In 2016, in a debate organized by the Brontë Society, a panel of four writers discussed the relative merits of Jane Eyre (see SF no. 40) and Charlotte Brontë’s last novel, Villette. When an audience vote was taken, the earlier and better-known book won, but only by a small majority; the two writers defending Villette had been eloquent in its praise. As one of them said, you often come to appreciate it later in life. If Jane Eyre is Pride and Prejudice, Villette is Persuasion.
The general reading public has always voted unequivocally for the bestselling Jane Eyre.
Not only is Villette a darker book, but the popular image of the Brontës does not readily associate them with a continental girls’ boarding school. And I must admit that Villette’s heroine Lucy Snowe initially failed to engage me, perhaps because I was too young when I first read it.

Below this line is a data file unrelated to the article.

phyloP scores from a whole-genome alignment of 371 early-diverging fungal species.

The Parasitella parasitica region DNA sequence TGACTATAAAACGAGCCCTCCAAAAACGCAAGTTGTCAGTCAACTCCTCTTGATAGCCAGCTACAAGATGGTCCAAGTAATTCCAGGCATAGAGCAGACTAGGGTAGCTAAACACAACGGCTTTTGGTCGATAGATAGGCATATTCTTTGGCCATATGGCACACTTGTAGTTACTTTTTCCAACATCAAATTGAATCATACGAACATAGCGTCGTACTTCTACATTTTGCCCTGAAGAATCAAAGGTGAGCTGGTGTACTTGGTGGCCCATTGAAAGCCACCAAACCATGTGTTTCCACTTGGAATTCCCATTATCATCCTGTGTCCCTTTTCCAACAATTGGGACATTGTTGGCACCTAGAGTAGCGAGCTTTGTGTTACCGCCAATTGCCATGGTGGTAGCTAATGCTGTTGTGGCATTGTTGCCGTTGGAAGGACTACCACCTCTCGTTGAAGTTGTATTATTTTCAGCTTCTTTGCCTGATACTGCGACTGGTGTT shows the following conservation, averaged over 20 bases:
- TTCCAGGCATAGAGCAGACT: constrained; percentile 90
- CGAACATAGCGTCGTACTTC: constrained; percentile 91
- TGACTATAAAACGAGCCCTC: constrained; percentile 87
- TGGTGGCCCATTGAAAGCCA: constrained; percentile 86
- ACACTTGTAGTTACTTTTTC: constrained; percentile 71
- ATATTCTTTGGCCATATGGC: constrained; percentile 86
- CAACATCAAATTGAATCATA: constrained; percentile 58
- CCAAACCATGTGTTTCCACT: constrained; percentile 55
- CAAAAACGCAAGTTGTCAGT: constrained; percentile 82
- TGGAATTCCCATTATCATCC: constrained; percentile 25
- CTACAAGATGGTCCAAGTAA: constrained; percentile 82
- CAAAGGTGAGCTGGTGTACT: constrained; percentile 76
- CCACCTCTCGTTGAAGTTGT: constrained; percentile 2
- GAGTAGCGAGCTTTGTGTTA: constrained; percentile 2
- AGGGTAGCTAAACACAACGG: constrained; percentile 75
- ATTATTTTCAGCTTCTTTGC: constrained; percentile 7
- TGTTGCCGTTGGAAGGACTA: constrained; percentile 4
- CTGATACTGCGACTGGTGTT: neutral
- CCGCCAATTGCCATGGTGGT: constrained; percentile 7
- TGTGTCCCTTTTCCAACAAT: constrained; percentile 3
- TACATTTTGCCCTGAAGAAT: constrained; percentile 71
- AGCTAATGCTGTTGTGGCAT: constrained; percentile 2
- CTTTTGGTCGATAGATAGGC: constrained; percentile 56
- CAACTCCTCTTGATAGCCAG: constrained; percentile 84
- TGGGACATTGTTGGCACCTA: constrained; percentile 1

Charlotte’s publisher George Smith, who had brought her fame overnight with Jane Eyre, had his own doubts about Villette when he received the manuscript. For one thing, he feared that readers would take a dim view of Lucy for being in love with two men: halfway through the book she transfers her affections from the handsome young Englishman Graham Bretton to Paul Emmanuel (‘Monsieur Paul’), a fellow-teacher at Madame Beck’s Pensionnat in the town of Villette.
One aspect Smith did not comment on, however, but which can hardly have escaped his notice was that Graham Bretton was closely modelled on himself. For a time, the 36-year-old Charlotte was attracted to her charming young publisher, who was her host on her trips to London.
Did she feel any discomfort at the thought that as Smith rea